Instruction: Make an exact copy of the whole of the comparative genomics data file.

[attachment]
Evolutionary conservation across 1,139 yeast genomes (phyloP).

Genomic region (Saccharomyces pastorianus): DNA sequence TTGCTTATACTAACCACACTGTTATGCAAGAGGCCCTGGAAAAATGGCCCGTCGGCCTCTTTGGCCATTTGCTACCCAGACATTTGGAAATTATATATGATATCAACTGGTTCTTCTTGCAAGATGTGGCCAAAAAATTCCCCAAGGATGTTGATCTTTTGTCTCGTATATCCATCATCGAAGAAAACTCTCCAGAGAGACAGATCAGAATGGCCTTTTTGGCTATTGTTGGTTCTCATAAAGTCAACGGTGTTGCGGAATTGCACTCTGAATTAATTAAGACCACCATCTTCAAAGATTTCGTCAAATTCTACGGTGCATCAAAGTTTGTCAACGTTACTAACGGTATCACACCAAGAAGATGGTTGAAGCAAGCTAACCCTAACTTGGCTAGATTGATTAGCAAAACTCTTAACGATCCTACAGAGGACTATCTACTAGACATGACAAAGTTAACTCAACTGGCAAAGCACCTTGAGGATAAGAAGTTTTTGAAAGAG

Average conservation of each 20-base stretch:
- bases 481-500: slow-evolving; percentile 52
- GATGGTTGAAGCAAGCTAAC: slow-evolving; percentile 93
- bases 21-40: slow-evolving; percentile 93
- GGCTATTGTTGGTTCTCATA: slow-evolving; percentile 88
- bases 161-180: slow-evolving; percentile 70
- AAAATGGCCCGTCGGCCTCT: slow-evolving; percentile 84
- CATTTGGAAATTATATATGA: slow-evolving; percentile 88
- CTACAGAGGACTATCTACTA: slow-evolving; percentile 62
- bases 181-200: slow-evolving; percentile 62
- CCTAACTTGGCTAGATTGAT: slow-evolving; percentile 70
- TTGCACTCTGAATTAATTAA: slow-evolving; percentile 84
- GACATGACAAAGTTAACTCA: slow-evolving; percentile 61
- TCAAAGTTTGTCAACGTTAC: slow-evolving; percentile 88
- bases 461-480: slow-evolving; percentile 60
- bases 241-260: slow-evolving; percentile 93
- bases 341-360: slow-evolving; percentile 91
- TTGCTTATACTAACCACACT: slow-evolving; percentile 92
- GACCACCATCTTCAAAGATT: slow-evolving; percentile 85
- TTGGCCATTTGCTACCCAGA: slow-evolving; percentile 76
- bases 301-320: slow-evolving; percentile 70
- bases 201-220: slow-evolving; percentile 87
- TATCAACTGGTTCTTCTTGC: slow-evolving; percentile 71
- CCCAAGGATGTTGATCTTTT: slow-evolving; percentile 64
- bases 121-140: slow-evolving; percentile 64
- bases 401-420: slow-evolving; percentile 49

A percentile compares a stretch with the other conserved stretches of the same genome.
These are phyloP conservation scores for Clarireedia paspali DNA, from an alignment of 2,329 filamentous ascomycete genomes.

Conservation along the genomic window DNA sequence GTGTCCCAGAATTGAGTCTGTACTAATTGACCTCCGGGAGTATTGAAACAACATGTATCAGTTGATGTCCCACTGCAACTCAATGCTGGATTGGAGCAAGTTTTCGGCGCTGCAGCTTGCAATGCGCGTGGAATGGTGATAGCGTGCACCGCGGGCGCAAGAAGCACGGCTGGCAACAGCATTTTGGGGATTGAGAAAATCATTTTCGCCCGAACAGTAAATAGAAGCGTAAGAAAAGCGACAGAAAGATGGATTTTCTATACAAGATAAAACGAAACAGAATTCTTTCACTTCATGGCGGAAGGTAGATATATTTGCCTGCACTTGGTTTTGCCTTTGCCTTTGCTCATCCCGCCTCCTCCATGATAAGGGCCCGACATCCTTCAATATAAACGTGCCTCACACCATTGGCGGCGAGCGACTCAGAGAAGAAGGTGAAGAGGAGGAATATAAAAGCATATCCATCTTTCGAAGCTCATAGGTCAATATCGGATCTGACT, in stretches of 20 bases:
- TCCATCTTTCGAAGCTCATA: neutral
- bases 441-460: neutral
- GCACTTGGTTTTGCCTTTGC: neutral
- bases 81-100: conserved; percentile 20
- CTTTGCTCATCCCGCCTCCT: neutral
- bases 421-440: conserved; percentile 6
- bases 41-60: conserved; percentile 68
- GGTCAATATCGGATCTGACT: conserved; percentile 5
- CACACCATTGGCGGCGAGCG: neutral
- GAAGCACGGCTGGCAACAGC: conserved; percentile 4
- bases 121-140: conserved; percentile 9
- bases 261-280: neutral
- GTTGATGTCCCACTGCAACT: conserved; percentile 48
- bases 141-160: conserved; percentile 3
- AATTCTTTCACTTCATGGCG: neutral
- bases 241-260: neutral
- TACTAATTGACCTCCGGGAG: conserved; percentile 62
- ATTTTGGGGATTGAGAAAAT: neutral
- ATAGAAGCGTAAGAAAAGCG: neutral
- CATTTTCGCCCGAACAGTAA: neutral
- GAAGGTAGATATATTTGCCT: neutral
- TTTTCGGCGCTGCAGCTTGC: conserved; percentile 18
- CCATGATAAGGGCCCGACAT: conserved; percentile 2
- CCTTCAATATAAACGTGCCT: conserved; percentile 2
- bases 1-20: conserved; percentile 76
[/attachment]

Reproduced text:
Evolutionary conservation across 1,139 yeast genomes (phyloP).

Genomic region (Saccharomyces pastorianus): DNA sequence TTGCTTATACTAACCACACTGTTATGCAAGAGGCCCTGGAAAAATGGCCCGTCGGCCTCTTTGGCCATTTGCTACCCAGACATTTGGAAATTATATATGATATCAACTGGTTCTTCTTGCAAGATGTGGCCAAAAAATTCCCCAAGGATGTTGATCTTTTGTCTCGTATATCCATCATCGAAGAAAACTCTCCAGAGAGACAGATCAGAATGGCCTTTTTGGCTATTGTTGGTTCTCATAAAGTCAACGGTGTTGCGGAATTGCACTCTGAATTAATTAAGACCACCATCTTCAAAGATTTCGTCAAATTCTACGGTGCATCAAAGTTTGTCAACGTTACTAACGGTATCACACCAAGAAGATGGTTGAAGCAAGCTAACCCTAACTTGGCTAGATTGATTAGCAAAACTCTTAACGATCCTACAGAGGACTATCTACTAGACATGACAAAGTTAACTCAACTGGCAAAGCACCTTGAGGATAAGAAGTTTTTGAAAGAG

Average conservation of each 20-base stretch:
- bases 481-500: slow-evolving; percentile 52
- GATGGTTGAAGCAAGCTAAC: slow-evolving; percentile 93
- bases 21-40: slow-evolving; percentile 93
- GGCTATTGTTGGTTCTCATA: slow-evolving; percentile 88
- bases 161-180: slow-evolving; percentile 70
- AAAATGGCCCGTCGGCCTCT: slow-evolving; percentile 84
- CATTTGGAAATTATATATGA: slow-evolving; percentile 88
- CTACAGAGGACTATCTACTA: slow-evolving; percentile 62
- bases 181-200: slow-evolving; percentile 62
- CCTAACTTGGCTAGATTGAT: slow-evolving; percentile 70
- TTGCACTCTGAATTAATTAA: slow-evolving; percentile 84
- GACATGACAAAGTTAACTCA: slow-evolving; percentile 61
- TCAAAGTTTGTCAACGTTAC: slow-evolving; percentile 88
- bases 461-480: slow-evolving; percentile 60
- bases 241-260: slow-evolving; percentile 93
- bases 341-360: slow-evolving; percentile 91
- TTGCTTATACTAACCACACT: slow-evolving; percentile 92
- GACCACCATCTTCAAAGATT: slow-evolving; percentile 85
- TTGGCCATTTGCTACCCAGA: slow-evolving; percentile 76
- bases 301-320: slow-evolving; percentile 70
- bases 201-220: slow-evolving; percentile 87
- TATCAACTGGTTCTTCTTGC: slow-evolving; percentile 71
- CCCAAGGATGTTGATCTTTT: slow-evolving; percentile 64
- bases 121-140: slow-evolving; percentile 64
- bases 401-420: slow-evolving; percentile 49

A percentile compares a stretch with the other conserved stretches of the same genome.
These are phyloP conservation scores for Clarireedia paspali DNA, from an alignment of 2,329 filamentous ascomycete genomes.

Conservation along the genomic window DNA sequence GTGTCCCAGAATTGAGTCTGTACTAATTGACCTCCGGGAGTATTGAAACAACATGTATCAGTTGATGTCCCACTGCAACTCAATGCTGGATTGGAGCAAGTTTTCGGCGCTGCAGCTTGCAATGCGCGTGGAATGGTGATAGCGTGCACCGCGGGCGCAAGAAGCACGGCTGGCAACAGCATTTTGGGGATTGAGAAAATCATTTTCGCCCGAACAGTAAATAGAAGCGTAAGAAAAGCGACAGAAAGATGGATTTTCTATACAAGATAAAACGAAACAGAATTCTTTCACTTCATGGCGGAAGGTAGATATATTTGCCTGCACTTGGTTTTGCCTTTGCCTTTGCTCATCCCGCCTCCTCCATGATAAGGGCCCGACATCCTTCAATATAAACGTGCCTCACACCATTGGCGGCGAGCGACTCAGAGAAGAAGGTGAAGAGGAGGAATATAAAAGCATATCCATCTTTCGAAGCTCATAGGTCAATATCGGATCTGACT, in stretches of 20 bases:
- TCCATCTTTCGAAGCTCATA: neutral
- bases 441-460: neutral
- GCACTTGGTTTTGCCTTTGC: neutral
- bases 81-100: conserved; percentile 20
- CTTTGCTCATCCCGCCTCCT: neutral
- bases 421-440: conserved; percentile 6
- bases 41-60: conserved; percentile 68
- GGTCAATATCGGATCTGACT: conserved; percentile 5
- CACACCATTGGCGGCGAGCG: neutral
- GAAGCACGGCTGGCAACAGC: conserved; percentile 4
- bases 121-140: conserved; percentile 9
- bases 261-280: neutral
- GTTGATGTCCCACTGCAACT: conserved; percentile 48
- bases 141-160: conserved; percentile 3
- AATTCTTTCACTTCATGGCG: neutral
- bases 241-260: neutral
- TACTAATTGACCTCCGGGAG: conserved; percentile 62
- ATTTTGGGGATTGAGAAAAT: neutral
- ATAGAAGCGTAAGAAAAGCG: neutral
- CATTTTCGCCCGAACAGTAA: neutral
- GAAGGTAGATATATTTGCCT: neutral
- TTTTCGGCGCTGCAGCTTGC: conserved; percentile 18
- CCATGATAAGGGCCCGACAT: conserved; percentile 2
- CCTTCAATATAAACGTGCCT: conserved; percentile 2
- bases 1-20: conserved; percentile 76